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Re: Scheduled hard forks
Hardforks limit the growth of the system to people who are willing to do
regular mandatory updates of all of their supporting software to handle
changes that they may not care in the least about. It creates a centralization
pressure because it will be cheaper for many businesses to outsource
validation to companies who specialize in it (who will then be de facto
rulesetters for the system).
It will also increase the maintenance cost for software that uses the system
(and the cleanly separated commitment structure + cryptographic properties
of every object in the blockchain mean that I expect people to be doing
interesting and unexpected things with it that the standard grin node software
will not support) and discourage creating it in the first place, if the rules
are not set in stone.
As the community grows things will tend to ossify and changes will be harder
to get consensus for and to deploy updated software for.
And this is even for somewhat boring things like changing the difficulty
adjustment. If we were to introduce huge new pieces of crypto the way that
Monero does this problems would be an even more serious concern.
Monero is designed to be a bleeding-edge somewhat-experimental cryptocurrency
for people who are willing to try new things to explore the privacy tech
landscape. That necessarily restricts their community to people who are
comfortable with this level of risk (and requirement to pay attention), and
they have had some near-misses with broken crypto that I think would've been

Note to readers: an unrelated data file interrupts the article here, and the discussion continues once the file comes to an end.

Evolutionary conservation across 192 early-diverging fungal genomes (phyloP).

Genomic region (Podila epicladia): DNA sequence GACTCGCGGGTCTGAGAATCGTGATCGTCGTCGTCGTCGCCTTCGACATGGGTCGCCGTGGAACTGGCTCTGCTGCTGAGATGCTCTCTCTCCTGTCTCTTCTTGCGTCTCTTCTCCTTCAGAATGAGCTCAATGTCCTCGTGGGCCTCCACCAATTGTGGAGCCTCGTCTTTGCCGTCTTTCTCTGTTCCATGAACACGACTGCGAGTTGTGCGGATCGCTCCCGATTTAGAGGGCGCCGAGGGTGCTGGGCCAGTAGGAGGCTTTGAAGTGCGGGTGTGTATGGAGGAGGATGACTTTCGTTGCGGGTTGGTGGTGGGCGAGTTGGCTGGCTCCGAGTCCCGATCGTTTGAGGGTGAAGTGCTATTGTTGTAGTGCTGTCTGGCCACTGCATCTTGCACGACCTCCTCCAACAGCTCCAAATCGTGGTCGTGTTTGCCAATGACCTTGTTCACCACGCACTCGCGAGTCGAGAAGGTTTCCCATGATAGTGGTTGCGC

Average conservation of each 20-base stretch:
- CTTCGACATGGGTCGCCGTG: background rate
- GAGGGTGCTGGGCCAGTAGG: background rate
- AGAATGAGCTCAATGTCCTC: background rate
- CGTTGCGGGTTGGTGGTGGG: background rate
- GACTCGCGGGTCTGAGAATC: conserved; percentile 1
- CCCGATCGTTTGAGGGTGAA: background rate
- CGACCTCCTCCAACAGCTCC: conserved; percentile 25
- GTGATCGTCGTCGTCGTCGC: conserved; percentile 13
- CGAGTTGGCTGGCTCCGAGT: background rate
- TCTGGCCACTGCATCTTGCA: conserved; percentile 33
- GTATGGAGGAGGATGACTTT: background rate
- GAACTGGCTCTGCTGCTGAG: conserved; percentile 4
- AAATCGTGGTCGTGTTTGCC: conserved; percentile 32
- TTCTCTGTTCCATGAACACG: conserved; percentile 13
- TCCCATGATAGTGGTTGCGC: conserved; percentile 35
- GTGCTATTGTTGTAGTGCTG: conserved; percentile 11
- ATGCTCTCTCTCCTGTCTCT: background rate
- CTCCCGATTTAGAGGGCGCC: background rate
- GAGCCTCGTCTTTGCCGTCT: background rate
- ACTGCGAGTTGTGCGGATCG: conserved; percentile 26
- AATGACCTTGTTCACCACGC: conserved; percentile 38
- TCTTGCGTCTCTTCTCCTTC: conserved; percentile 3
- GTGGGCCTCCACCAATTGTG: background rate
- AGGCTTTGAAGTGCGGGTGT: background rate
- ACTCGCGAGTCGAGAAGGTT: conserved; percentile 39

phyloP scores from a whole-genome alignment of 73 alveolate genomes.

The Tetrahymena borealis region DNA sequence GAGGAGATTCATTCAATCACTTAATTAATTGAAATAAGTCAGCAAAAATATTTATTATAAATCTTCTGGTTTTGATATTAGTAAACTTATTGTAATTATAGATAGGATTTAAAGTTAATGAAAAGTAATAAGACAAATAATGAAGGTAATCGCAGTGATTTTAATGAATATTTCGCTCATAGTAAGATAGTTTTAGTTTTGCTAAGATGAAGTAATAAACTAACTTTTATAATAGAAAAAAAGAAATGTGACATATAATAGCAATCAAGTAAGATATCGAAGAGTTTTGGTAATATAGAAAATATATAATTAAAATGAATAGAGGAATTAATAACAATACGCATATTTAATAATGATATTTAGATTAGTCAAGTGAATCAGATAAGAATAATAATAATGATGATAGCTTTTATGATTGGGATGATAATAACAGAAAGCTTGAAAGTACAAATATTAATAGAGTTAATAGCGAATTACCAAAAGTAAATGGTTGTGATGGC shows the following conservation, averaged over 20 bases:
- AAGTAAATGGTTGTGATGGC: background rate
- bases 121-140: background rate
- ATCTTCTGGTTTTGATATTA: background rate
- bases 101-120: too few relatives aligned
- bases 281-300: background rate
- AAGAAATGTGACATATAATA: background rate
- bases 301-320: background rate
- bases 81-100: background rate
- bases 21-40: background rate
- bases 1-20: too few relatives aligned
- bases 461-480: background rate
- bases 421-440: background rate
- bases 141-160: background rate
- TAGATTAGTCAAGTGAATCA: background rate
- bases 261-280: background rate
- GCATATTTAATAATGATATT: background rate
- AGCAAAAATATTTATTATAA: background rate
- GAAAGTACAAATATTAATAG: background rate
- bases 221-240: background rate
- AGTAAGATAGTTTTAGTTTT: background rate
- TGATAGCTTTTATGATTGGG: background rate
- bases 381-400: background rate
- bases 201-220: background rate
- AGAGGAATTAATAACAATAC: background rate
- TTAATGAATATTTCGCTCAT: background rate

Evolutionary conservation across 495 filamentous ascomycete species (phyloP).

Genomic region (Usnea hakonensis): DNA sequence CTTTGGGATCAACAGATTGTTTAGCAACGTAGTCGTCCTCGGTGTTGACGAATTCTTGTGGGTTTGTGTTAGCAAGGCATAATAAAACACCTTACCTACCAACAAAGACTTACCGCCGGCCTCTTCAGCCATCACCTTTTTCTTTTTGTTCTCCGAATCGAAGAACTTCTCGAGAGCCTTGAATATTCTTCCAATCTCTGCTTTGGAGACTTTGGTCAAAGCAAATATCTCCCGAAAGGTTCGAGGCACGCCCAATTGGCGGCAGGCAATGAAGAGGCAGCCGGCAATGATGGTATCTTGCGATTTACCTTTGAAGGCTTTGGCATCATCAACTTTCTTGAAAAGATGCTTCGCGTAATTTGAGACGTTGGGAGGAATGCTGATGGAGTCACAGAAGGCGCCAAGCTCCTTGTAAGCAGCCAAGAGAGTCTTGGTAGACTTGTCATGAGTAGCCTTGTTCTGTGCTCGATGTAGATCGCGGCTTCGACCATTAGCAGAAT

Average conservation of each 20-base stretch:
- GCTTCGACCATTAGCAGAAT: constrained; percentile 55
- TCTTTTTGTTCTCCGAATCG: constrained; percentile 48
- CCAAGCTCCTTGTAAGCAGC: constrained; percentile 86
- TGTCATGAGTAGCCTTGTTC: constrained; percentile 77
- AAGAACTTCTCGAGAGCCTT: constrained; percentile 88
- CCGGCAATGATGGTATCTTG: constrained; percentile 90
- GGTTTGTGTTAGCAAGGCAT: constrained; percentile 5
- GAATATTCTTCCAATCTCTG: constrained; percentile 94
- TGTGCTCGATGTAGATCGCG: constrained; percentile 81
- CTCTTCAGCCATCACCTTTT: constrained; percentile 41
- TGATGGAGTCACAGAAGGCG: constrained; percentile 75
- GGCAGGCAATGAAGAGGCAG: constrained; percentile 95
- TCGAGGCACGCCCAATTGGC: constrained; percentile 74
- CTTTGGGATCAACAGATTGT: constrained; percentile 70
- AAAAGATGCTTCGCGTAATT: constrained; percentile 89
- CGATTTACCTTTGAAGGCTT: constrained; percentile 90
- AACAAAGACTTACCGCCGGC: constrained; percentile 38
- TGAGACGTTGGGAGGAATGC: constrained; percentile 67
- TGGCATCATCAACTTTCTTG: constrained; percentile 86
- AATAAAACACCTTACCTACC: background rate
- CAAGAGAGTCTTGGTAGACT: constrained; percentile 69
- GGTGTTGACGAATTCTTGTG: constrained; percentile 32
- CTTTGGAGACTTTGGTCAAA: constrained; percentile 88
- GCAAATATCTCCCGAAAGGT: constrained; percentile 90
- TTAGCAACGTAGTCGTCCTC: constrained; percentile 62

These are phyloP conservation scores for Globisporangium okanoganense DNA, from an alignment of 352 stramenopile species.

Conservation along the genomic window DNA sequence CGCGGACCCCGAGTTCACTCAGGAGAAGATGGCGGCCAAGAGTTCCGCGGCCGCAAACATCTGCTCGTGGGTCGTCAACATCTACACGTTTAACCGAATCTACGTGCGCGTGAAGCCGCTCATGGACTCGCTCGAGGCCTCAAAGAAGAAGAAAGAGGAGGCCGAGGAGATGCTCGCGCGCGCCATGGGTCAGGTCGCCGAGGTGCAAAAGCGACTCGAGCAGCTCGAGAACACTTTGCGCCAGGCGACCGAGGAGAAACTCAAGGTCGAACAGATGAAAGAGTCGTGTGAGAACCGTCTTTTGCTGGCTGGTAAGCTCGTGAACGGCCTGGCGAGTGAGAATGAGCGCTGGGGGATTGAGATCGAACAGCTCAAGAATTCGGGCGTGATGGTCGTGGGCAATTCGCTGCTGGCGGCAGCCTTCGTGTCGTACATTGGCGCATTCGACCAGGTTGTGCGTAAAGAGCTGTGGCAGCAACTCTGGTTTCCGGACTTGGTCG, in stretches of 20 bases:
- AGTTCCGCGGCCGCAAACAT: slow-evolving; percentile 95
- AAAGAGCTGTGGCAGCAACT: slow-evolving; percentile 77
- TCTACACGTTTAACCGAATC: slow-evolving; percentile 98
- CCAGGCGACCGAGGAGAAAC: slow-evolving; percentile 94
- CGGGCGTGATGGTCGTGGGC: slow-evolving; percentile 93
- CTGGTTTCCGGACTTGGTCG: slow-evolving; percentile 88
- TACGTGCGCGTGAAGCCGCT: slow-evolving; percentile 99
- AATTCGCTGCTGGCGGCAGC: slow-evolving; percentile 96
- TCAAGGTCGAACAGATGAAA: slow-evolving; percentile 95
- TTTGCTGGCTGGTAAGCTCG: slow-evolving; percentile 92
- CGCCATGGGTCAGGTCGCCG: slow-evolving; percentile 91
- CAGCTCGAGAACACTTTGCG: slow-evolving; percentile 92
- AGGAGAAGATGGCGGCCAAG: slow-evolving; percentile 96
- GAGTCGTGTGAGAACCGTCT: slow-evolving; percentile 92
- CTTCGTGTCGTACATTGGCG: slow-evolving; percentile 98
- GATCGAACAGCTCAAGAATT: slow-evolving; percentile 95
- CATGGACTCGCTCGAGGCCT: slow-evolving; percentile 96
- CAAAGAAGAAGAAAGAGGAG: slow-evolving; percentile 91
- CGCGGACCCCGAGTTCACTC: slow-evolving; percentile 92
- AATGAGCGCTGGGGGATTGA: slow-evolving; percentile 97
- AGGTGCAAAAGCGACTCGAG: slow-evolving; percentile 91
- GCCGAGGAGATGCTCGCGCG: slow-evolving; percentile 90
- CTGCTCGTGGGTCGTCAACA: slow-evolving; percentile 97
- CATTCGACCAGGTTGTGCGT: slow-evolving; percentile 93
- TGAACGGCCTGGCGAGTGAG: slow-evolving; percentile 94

avoided if they were more conservative. To contrast MW is a much simpler
design; there are basically two rules (the UTXOset must add up and every key
needs to sign itself) and the rest is standard chain-of-blocks kinda stuff.
It doesn't seem like a natural base for consensus-critical radicalism.
Finally, there's rarely a need to hardfork. Softforks alleviate most of the
above concerns (except needing a very long lead time and extensive review)
and with a bit of foresight can be done just as cleanly as hardforks. For
example see my "future peg support" proposal from some months back.
None of these points are very important in the early days of the system
before it's been battle-tested or widely used, and when everybody involved
is paying close attention to it (and minimizing their exposure to their
problems). But I like the idea of being clear upfront that the "early days"
won't last forever.
On Tue, Oct 03, 2017 at 11:01:10PM +0100, Andrew Bellenie wrote:
> I agree, except I don't see a reason to limit it to the first 2 years. Six
> monthly upgrades seem to be well accepted by the Monero community. I'd
> leave the option open, besides, it could always be removed or adjusted in
> one of the upgrades (e.g. move to annual, then bi-annual, or stop
> I like the solstice idea too for entirely non-technical reasons.
> On 3 October 2017 at 21:29, Ignotus Peverell <igno.peverell@xxxxxxxxxxxxxx>
> > Hi all,
> > As we're preparing both a fully new blockchain format and implementation
> > we, developers, are bound to make mistakes. Some of them will be trivial to
> > correct, and some of them will not, requiring changes in consensus
> > parameters. We will also want to "clean up" some technical debt that can
> > accumulate in younger implementations. So I think it's fair to ask for some
> > leeway to hard fork when required, at least at the beginning.
> > To make that process easier and more predictable, I would like to include
> > scheduled hard forks with the following limitations:
> > - Only 2 scheduled hard forks per year.
> > - Only for the first 2 years.
> > The mechanism would be a mandated block version increase every 6 months,
> > limited to 4 increases.
> > Thoughts?
> > - Igno
> > P.S. Thanks to yeastplume for suggesting we establish a pre-defined
> > schedule.
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Mathematics Department, Blockstream
Email: apoelstra at wpsoftware.net
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